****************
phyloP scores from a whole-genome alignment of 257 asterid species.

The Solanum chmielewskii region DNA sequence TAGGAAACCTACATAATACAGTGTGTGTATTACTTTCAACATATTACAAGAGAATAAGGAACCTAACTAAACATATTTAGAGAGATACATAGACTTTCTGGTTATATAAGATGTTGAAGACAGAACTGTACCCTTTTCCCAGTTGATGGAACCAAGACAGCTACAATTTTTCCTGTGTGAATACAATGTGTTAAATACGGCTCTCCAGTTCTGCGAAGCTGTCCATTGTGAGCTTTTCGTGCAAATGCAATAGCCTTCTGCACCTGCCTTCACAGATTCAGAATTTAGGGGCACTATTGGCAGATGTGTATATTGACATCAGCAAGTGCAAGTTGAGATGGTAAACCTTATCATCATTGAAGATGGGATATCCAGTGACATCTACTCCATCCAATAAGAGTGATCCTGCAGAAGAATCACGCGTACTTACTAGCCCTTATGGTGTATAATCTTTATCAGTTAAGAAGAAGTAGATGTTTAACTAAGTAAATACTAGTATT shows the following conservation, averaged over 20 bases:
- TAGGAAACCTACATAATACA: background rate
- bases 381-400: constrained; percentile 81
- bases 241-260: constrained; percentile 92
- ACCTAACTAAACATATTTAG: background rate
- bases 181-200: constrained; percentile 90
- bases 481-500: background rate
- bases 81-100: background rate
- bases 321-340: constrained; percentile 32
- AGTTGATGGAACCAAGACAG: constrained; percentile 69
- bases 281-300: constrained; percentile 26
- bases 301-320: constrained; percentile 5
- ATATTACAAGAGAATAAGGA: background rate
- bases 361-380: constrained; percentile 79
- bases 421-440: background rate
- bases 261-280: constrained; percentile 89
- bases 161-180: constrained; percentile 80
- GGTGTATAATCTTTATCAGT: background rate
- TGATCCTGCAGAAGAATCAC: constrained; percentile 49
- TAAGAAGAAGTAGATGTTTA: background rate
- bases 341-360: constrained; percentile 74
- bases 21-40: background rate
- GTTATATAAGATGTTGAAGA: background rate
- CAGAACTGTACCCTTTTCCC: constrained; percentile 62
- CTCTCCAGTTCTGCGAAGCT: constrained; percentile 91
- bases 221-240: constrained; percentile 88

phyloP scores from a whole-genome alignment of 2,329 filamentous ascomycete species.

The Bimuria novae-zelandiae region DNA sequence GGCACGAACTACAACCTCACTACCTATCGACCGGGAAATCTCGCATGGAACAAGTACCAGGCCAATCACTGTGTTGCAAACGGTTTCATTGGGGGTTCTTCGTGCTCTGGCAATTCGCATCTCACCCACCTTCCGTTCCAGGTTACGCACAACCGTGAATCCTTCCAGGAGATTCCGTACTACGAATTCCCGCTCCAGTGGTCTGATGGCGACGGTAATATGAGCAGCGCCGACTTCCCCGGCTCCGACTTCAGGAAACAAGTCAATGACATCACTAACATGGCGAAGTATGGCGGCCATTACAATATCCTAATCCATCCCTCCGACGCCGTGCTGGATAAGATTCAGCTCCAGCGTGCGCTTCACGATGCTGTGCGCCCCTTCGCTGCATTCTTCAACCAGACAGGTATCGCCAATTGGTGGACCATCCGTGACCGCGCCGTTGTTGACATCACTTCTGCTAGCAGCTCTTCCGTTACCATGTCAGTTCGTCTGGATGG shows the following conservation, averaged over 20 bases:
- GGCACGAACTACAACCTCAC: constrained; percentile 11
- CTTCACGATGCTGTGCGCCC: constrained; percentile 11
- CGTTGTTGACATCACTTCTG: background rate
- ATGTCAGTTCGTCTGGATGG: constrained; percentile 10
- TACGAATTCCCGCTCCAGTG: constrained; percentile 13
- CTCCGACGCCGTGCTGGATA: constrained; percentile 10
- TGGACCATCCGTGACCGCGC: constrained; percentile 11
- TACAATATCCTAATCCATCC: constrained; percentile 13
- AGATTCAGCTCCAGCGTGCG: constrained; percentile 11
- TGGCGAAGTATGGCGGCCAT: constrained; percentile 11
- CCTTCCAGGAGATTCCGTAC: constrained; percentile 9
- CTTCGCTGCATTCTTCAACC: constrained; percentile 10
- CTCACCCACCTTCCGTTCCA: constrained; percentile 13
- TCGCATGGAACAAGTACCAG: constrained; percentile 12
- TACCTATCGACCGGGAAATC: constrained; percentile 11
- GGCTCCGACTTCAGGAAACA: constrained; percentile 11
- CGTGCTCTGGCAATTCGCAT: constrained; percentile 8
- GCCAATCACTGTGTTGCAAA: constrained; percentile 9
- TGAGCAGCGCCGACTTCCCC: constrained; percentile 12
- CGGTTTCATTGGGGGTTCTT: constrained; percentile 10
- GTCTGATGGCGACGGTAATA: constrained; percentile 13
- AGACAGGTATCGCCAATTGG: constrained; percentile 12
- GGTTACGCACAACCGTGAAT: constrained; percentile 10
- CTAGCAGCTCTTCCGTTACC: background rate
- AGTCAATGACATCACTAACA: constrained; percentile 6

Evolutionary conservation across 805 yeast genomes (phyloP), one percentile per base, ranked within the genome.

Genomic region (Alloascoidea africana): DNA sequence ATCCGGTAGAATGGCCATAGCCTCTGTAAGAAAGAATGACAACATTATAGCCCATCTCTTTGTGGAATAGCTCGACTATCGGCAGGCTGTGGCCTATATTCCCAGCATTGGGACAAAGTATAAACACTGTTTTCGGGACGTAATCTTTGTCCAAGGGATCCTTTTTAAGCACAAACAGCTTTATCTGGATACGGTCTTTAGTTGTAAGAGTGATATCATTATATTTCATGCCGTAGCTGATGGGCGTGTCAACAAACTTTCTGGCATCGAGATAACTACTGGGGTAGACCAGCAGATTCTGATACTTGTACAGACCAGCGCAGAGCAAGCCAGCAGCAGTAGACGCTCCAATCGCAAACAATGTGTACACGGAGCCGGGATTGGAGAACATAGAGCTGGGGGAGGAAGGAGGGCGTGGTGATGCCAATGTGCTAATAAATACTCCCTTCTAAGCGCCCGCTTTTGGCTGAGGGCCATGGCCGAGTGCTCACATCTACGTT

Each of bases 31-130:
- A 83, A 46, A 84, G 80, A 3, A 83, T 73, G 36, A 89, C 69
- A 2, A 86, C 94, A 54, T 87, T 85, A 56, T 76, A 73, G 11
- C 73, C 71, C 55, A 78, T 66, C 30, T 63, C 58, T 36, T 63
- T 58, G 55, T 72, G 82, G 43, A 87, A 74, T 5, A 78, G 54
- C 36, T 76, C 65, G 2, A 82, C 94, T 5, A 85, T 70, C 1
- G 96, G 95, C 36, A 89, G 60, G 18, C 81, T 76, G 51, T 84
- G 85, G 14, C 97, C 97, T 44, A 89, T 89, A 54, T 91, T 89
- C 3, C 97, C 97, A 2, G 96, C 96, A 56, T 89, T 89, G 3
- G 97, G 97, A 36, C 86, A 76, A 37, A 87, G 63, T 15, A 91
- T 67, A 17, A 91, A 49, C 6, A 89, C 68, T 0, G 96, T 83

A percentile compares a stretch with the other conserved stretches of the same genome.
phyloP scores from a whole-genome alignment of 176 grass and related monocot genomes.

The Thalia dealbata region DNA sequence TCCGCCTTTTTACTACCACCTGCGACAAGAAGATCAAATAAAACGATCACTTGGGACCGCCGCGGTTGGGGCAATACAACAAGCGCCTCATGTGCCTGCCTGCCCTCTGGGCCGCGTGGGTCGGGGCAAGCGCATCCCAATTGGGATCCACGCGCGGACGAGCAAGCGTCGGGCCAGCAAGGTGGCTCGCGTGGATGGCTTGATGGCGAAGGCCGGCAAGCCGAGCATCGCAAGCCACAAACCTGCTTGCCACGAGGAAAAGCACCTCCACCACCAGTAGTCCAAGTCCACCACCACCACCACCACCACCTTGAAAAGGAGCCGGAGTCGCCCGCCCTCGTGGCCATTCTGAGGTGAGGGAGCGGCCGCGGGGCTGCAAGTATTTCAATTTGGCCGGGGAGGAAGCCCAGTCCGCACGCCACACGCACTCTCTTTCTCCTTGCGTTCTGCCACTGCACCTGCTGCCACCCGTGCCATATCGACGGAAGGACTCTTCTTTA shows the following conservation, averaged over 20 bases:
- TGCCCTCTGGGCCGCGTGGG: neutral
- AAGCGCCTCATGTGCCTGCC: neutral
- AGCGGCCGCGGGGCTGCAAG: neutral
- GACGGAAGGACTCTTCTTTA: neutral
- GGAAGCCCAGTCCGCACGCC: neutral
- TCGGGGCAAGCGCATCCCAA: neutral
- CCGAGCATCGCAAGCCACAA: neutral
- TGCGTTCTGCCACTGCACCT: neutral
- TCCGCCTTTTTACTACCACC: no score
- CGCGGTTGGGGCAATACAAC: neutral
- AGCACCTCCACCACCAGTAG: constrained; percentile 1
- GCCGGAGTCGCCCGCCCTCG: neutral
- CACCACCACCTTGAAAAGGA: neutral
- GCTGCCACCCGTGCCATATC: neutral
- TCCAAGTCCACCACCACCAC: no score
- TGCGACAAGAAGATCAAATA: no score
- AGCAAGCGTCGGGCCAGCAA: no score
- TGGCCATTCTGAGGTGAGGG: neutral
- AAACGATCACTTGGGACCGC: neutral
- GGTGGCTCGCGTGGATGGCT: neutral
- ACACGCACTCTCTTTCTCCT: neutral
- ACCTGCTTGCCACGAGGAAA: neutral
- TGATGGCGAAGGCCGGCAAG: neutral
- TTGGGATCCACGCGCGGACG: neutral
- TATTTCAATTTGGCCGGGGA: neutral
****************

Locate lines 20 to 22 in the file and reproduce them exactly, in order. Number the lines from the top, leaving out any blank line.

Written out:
- TGATCCTGCAGAAGAATCAC: constrained; percentile 49
- TAAGAAGAAGTAGATGTTTA: background rate
- bases 341-360: constrained; percentile 74